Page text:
Saturday, March 10, 2001

Varied origins

RECENTLY, the micro light aircraft of the Air Force evoked the comment, ‘flying on a wing and a prayer’. The expression harks back to World War I, when airplanes were still a novelty and untested in war. The expression was first used when an American pilot came in with a badly damaged wing. His fellow pilots and technical team were amazed that he had not crashed. He replied that he was praying all the way in. Another pilot then said, "A wing and a prayer brought you back." The spontaneous expression became a permanent description of any mission that has faint chances of success.

In times of trouble, pilots can always pass the buck and blame other factors. Passing the buck as an expression originated from the very simple practice of using a marker called a buck in card games. The player who was the dealer kept the marker or buck with him. When it was the next player’s turn to deal, the ‘buck’ was ‘passed’ on along with the responsibility of dealing the cards. This marker, the buck, gave its name to the buck slip, which was the routing slip in offices before the days of computers. One memo was typed along with a carbon copy, then the copy was passed around to the people listed on the buck slip. Each person signed next to his name on the buck slip and passed the memo on to the next person on the buck slip. A tactic used to delay or delegate something was to pass the memo onto the next person, without signing the buck slip; hence, literally passing the buck. Incidentally, Harry Truman made the expression popular by placing a placard on his desk which read ‘the buck stops here’.

Words around the house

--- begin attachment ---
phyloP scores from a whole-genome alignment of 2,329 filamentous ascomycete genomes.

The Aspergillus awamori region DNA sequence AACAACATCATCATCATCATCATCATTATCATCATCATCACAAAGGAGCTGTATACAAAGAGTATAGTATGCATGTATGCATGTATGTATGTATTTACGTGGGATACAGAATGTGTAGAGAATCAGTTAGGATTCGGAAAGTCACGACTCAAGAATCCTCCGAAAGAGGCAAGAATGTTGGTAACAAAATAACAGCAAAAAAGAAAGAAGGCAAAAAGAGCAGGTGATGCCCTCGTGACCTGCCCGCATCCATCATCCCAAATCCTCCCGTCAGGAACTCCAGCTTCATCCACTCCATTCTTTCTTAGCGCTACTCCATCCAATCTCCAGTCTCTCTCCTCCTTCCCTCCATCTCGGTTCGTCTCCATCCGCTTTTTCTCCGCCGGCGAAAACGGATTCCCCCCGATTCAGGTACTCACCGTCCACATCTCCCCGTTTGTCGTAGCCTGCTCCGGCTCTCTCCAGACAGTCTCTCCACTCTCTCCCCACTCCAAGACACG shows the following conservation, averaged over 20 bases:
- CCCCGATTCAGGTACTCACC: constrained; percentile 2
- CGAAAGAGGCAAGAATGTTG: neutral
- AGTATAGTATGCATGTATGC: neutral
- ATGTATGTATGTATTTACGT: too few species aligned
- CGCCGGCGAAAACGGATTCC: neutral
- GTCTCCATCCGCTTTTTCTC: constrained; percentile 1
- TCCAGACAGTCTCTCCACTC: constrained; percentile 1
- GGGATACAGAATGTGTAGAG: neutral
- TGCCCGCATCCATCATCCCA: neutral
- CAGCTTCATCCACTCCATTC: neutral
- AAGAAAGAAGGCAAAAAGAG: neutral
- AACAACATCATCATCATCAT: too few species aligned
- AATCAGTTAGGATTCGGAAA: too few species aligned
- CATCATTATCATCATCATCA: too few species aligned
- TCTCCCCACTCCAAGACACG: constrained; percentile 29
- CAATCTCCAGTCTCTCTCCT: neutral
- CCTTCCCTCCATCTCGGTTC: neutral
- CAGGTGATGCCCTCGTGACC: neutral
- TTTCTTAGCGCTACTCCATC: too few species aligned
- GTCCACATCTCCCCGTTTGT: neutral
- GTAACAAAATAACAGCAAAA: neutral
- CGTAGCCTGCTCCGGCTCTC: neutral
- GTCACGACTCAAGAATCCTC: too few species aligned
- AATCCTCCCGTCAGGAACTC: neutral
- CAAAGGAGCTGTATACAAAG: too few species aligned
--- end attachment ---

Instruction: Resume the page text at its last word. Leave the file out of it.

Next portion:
February 17, 2001
Words around the house
February 3, 2001
Medical terms
January 20, 2001
Painting the town red
January 6, 2001
Expressions from seas
December 23, 2000
Time capsule of words
December 16, 2000
New words
December 2, 2000
Words from myths
November 11, 2000
The Olympics
October 14, 2000
More metaphors
September 30, 2000
Metaphorical colour
September 16, 2000
Broader vistas
September 2, 2000
August 19, 2000
August 5, 2000
Partial twins
July 22, 2000
Language growth
July 8, 2000

A politician who passes the buck is a sort of loose cannon, capable of doing a lot of damage to his party and country. The phrase comes from the sailing ships of yore which carried cannons for protection from pirates. These cannons were very heavy and had to be secured to the deck. On a rough sea, they could be thrown about, thus causing a lot of damage.

Looking into the origin of expressions gives a better idea of the intended meaning and effective usage follows. Having the upper hand is one such expression which originated with the advent of the game of baseball. In order to determine which team would bat first, a player from each team would come forth. One player would hold the lower end of the bat and the player from the other team would place his hand above it. They would continue alternating hands this way until the last hand on the bat would be the upper hand and that team would get to bat first, having got the upper hand.


The repetition of words has a place of its own in the growth of the lexicon of Hindi. The function and significance of repetition differs with different words and in different sentences. It implies distribution in expressions like sau sau rupaye; variety as in acche acche kaprhe; intensity as in wah wah; reciprocity as in bhai bhai ka prem; adverbial sense of manner as in thik thik baat karna; continuation as in chalte chalte and last but not the least, repetition of an action as in karte karte nipun ho gaya.

— Deepti

This feature was published on March 3, 2001